19 October 2016 A spaceborne visible-NIR hyperspectral imager for coastal phenology
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Abstract
The temporal variability, or phenology, of animals and plants in coastal zone and marine habitats is a function of geography and climatic conditions, of the chemical and physical characteristics of each particular habitat, and of interactions between these organisms. These conditions play an important role in defining the diversity of life. The quantitative study of phenology is required to protect and make wise use of wetland and other coastal resources. We describe a low cost space-borne sensor and mission concept that will enable such studies using high quality, broad band hyperspectral observations of a wide range of habitats at Landsat-class spatial resolution and with a 3 day or better revisit rate, providing high signal to noise observations for aquatic scenes and consistent view geometry for wetland and terrestrial vegetation scenes.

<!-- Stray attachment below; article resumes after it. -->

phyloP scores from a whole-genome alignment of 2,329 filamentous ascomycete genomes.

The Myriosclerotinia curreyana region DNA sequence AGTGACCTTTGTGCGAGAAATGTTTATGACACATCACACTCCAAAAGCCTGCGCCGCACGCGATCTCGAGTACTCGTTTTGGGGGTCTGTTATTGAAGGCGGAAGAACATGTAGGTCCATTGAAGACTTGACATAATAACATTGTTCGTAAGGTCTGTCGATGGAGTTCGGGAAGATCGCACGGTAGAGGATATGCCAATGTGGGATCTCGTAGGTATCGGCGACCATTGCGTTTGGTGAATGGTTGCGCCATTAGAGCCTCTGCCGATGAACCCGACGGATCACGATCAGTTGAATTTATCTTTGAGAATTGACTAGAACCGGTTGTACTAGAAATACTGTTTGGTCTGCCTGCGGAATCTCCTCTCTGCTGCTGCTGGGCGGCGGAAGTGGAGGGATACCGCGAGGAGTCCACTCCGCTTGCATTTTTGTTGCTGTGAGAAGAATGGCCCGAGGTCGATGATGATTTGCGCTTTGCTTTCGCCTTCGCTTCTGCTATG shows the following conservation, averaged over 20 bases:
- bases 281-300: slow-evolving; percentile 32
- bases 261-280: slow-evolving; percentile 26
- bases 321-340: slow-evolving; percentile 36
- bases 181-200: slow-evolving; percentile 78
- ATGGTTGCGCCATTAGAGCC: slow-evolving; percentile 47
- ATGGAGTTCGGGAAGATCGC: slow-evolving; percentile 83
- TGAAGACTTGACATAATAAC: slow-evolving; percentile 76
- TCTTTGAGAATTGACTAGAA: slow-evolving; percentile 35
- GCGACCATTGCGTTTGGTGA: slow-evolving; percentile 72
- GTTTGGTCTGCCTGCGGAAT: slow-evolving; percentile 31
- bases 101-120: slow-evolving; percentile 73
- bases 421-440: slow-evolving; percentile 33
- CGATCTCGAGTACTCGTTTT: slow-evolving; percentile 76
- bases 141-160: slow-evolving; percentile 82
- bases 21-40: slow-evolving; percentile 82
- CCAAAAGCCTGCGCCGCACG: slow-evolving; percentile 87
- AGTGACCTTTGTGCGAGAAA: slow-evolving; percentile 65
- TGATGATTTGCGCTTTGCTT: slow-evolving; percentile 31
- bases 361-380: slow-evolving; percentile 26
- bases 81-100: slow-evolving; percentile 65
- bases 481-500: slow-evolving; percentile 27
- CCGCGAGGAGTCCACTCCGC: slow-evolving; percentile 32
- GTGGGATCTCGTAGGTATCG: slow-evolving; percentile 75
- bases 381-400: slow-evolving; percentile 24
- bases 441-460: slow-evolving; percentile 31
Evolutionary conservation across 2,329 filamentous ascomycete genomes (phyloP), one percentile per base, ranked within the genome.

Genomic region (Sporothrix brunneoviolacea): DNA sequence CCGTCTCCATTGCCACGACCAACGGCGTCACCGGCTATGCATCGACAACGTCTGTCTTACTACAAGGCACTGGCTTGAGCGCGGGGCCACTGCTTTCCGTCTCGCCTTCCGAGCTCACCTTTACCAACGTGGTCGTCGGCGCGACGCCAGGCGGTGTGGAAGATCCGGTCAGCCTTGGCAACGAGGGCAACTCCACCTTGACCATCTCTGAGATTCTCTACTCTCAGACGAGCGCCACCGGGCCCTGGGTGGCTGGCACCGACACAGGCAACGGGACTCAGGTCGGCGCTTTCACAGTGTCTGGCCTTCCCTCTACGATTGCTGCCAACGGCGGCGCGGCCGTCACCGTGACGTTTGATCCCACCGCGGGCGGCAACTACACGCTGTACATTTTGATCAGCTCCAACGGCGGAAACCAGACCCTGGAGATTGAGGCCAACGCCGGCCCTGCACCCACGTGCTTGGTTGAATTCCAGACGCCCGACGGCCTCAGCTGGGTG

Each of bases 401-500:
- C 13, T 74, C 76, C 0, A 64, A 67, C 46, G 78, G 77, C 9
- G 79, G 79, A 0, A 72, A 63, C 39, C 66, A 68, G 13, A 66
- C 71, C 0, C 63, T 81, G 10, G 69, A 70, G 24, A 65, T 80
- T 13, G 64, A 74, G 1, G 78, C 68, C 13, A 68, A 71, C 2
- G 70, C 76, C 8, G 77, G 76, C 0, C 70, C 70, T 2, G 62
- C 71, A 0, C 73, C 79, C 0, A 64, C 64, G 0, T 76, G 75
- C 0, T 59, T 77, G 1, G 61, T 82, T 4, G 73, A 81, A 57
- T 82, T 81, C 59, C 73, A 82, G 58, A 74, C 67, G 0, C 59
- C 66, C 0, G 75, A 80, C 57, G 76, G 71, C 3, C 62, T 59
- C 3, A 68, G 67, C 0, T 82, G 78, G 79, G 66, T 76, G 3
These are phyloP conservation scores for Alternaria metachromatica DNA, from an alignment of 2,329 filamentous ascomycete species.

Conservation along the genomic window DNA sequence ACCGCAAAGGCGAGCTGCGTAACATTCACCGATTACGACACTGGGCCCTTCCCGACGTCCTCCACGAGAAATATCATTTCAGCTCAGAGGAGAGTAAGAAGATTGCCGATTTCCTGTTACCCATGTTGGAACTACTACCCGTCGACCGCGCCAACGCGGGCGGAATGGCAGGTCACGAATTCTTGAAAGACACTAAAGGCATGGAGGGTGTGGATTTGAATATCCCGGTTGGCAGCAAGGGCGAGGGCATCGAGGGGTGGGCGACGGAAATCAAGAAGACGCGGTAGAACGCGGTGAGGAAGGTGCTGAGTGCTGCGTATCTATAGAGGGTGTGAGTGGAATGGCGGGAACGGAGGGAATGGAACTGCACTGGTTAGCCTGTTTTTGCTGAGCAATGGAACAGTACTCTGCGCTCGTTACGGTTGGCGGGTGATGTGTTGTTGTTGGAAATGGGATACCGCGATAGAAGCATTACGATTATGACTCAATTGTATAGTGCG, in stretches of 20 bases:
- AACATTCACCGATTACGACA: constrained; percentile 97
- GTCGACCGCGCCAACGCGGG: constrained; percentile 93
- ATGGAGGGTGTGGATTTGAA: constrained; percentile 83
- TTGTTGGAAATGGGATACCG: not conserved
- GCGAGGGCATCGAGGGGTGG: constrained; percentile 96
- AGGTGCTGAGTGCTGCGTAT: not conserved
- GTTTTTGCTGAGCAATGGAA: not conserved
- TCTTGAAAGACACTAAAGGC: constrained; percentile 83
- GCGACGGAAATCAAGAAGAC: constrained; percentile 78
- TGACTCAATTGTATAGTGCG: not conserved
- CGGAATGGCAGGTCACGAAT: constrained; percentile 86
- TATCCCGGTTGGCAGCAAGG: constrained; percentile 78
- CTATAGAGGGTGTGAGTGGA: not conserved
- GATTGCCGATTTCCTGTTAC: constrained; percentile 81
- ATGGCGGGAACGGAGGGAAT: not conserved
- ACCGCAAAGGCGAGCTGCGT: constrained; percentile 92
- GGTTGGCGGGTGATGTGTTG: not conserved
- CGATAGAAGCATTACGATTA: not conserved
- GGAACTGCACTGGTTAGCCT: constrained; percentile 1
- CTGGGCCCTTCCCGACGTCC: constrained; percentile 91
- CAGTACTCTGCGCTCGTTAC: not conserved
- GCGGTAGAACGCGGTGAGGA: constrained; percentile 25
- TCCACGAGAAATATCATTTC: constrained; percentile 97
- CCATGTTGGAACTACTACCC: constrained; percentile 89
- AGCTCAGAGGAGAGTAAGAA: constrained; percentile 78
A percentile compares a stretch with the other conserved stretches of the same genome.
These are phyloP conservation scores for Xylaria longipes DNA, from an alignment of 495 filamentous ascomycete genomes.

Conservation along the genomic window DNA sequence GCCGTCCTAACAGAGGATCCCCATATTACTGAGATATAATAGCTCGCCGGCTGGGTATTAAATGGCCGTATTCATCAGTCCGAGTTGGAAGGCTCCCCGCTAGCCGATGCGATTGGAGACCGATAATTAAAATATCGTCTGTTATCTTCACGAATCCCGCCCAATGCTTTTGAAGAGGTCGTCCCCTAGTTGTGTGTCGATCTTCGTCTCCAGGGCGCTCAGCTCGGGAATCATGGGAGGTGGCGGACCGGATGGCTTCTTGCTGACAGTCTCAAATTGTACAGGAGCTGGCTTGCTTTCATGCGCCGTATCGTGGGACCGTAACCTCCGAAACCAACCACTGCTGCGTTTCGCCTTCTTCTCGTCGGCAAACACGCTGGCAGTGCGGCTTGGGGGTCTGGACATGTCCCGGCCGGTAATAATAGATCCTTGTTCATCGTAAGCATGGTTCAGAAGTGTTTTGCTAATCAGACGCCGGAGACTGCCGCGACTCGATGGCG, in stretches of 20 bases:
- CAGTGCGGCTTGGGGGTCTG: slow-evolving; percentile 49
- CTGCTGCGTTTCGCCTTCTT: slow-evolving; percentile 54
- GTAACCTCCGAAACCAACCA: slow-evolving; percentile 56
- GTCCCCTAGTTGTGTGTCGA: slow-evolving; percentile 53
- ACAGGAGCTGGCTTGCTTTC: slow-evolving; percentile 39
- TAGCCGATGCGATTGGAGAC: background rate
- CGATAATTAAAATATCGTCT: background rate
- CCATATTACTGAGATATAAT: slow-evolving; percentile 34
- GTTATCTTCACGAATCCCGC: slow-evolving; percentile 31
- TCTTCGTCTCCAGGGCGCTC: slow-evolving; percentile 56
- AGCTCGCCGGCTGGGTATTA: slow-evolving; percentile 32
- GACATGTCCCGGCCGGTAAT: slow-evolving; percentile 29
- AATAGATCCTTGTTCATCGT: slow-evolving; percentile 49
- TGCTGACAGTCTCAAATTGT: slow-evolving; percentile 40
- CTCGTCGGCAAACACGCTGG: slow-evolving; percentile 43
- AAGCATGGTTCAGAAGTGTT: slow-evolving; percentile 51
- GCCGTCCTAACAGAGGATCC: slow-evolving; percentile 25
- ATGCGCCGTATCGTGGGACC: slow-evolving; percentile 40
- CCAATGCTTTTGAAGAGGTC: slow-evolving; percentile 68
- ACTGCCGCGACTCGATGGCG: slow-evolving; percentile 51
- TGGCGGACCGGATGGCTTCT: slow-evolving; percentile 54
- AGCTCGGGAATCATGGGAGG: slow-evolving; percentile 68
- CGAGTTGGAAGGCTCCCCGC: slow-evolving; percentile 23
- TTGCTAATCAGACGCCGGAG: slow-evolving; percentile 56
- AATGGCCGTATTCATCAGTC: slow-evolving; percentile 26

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Steven N. Osterman, Frank E. Muller-Karger, David C. Humm, Matthew W. Noble, Shawn M. Begley, Christopher B. Hersman, Erin L. Hestir, Noam Izenberg, Mary R. Keller, Jeff Lees, Adam S. Magruder, Frank Morgan, Helmut Seifert, Kim Strohbehn, "A spaceborne visible-NIR hyperspectral imager for coastal phenology", Proc. SPIE 10000, Sensors, Systems, and Next-Generation Satellites XX, 100001T (19 October 2016); doi: 10.1117/12.2241784; https://doi.org/10.1117/12.2241784
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